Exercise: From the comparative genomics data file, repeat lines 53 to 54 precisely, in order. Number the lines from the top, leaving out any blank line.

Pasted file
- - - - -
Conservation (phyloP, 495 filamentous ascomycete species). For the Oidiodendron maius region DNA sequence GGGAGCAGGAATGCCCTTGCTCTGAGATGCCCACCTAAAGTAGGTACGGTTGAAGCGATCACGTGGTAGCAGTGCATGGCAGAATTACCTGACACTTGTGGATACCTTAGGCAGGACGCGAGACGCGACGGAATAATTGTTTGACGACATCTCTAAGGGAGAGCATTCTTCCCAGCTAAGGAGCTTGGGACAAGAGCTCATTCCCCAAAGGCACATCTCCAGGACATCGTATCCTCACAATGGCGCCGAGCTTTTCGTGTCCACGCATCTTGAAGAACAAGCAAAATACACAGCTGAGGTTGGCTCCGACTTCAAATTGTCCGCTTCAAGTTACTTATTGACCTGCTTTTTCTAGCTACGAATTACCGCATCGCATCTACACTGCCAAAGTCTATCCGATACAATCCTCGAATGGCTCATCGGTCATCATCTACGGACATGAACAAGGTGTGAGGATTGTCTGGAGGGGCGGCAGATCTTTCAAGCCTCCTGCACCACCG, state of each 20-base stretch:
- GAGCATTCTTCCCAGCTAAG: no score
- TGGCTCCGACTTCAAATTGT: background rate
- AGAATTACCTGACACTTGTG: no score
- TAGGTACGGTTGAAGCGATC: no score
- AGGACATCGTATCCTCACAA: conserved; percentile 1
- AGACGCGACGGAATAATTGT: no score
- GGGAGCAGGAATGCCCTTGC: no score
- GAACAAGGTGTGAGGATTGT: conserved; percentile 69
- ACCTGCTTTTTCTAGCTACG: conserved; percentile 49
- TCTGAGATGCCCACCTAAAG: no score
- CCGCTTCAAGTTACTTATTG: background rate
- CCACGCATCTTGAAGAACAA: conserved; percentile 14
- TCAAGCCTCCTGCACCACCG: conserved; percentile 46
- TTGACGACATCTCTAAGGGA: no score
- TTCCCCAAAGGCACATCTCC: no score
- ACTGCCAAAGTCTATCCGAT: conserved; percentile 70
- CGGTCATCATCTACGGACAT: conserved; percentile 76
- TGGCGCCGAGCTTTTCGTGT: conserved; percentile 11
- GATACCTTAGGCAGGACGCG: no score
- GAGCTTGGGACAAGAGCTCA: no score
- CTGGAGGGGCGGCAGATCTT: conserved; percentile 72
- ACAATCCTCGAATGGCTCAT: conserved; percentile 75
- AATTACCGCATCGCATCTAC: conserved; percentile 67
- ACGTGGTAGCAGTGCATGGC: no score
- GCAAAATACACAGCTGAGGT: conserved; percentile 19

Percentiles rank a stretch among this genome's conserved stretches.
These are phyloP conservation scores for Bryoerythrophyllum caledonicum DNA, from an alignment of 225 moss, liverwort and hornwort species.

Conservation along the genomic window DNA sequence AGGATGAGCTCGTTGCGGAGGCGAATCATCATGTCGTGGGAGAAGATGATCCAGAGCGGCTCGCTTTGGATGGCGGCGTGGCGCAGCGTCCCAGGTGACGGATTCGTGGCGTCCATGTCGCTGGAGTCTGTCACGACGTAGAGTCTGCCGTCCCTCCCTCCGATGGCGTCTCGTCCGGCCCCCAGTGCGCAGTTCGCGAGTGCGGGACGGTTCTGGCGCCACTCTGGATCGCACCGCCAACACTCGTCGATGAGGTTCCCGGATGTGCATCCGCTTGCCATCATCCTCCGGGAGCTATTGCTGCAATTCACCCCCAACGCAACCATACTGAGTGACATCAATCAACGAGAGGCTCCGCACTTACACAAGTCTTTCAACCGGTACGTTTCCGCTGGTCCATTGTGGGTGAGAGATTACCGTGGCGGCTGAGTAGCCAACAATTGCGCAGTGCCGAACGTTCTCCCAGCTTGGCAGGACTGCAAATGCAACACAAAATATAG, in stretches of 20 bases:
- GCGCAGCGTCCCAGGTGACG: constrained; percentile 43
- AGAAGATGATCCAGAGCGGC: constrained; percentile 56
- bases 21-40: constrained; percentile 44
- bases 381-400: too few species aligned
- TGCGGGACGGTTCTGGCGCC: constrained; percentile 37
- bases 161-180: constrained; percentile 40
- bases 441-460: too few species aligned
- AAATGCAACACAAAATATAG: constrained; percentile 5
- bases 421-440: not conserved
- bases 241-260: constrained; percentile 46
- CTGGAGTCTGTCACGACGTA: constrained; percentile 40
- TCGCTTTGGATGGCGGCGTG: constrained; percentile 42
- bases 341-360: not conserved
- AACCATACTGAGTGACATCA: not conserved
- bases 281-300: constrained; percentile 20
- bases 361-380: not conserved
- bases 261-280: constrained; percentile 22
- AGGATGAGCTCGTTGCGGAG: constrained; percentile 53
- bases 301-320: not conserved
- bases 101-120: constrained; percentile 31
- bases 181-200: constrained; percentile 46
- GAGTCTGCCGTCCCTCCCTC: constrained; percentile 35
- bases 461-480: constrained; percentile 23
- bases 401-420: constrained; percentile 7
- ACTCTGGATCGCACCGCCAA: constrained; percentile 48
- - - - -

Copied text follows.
- bases 401-420: constrained; percentile 7
- ACTCTGGATCGCACCGCCAA: constrained; percentile 48